Justice Minister Emily Yiolitis on Friday announced that the state archives will move into a new, properly equipped building, marking a new “transparent” era for the government.
The announcement came during a press conference in honour of International Archives Week, which started Monday. It was established in 2007 by the UN to highlight the importance and usefulness of archives in society and celebrate the work done by archives around the world.
Yiolitis praised the work of the state archives, expressing her support for the staff who “under difficult circumstances, and out of pure love for preserving the memory of our country, have protected the most important archives of the past 140 years from the ravages of time”.
Access to archives is invaluable and a necessary element of democracy, she continued. “Public archives are not just government tools or sources of historical research. They also give the public the opportunity to have direct access to the historical and political data of their homeland,” she said.
As one of the justice ministry’s priorities for the next few years, the state archives will get a new building in Engomi housing offices, digitisation and conservation laboratories, a reading room and additional storage space.
This relocation, from a government building near the city centre, to a more secure and accessible setting “will mark a new era for our state archives,” Yiolitis said, “an era of transparency and extroversion aiming to serve the public, cultivate an archival consciousness and facilitate archiving”.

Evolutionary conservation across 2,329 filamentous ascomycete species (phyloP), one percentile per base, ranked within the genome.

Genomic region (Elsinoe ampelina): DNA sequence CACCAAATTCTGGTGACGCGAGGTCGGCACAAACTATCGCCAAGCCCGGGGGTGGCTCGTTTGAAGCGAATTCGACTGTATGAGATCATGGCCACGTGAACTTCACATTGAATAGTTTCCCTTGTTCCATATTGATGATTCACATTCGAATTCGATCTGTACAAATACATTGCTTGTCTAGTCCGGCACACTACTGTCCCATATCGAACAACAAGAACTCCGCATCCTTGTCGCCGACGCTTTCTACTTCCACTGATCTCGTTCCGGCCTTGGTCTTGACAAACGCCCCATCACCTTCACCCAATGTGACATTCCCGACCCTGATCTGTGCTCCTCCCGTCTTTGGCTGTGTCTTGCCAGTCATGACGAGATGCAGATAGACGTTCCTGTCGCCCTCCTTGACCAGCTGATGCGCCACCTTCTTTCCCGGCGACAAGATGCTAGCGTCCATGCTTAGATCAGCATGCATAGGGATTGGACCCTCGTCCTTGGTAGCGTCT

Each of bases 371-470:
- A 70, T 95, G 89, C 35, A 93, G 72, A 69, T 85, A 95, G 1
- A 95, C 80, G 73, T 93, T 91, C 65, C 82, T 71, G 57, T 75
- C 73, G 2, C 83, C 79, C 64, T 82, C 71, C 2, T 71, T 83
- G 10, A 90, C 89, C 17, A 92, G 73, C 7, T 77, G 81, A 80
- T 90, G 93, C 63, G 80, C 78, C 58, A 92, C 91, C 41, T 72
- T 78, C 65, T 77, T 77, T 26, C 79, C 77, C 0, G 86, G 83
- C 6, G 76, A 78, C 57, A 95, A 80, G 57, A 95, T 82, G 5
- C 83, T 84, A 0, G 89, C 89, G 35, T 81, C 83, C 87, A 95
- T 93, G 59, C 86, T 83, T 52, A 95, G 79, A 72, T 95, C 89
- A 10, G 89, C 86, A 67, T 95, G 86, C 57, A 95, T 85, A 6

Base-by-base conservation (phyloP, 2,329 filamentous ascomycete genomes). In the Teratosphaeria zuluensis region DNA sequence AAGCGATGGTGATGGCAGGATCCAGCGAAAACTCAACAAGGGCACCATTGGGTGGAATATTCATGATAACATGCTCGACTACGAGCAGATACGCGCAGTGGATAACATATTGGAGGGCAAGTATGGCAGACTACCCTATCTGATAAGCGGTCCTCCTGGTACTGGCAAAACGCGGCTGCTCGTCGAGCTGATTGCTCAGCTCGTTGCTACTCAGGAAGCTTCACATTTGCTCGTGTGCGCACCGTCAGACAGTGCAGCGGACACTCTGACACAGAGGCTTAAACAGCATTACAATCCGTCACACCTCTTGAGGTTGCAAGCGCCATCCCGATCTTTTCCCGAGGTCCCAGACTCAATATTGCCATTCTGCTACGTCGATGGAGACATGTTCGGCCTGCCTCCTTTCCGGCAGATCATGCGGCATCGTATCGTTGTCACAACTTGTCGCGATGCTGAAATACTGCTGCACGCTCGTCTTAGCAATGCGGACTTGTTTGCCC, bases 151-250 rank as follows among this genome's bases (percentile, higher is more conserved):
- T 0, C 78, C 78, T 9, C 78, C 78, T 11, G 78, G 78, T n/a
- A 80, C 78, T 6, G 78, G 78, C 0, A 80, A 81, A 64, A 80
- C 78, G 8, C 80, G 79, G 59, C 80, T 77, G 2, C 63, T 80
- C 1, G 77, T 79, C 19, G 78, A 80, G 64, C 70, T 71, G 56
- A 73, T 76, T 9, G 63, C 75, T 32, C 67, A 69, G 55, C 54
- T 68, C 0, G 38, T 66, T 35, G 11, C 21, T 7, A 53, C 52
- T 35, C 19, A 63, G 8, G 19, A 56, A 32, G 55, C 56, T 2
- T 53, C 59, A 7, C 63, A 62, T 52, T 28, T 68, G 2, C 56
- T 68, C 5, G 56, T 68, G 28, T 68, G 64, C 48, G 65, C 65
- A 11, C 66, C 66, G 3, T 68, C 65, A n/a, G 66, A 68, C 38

Works are also underway for the construction of a new building complex in Nicosia where all of the State Archives’ collections will be moved. The space will be built according to international archiving standards specifying ideal humidity and temperature levels, so that the integrity of the files is preserved.
Future plans also include the construction of a separate administrative building.
A relatively ‘young’ institution compared to those of other countries, the state archives have rescued, classified, preserved and offered for public access more than 16km of shelves in the past 43 years, stacked with files covering the whole spectrum of public life and the island’s colonial past, she added.
Deputy state archivist Christos Kyriakides said that most of the collections stored in the archives have been classified and coded, with their corresponding indexes now accessible both online and on site.
He added that the digitisation and microphotography of files has progressed significantly in recent years.
Kyriakides said that the state archives have recently started collecting material related to the coronavirus pandemic, and are on the lookout for diaries, notes and other information from members of the public.
Anyone wishing to submit their own can contact the state archives for more information.
Personal data will be protected, he assured, and the material will be stored in the archives as an important resource for future researchers, he said.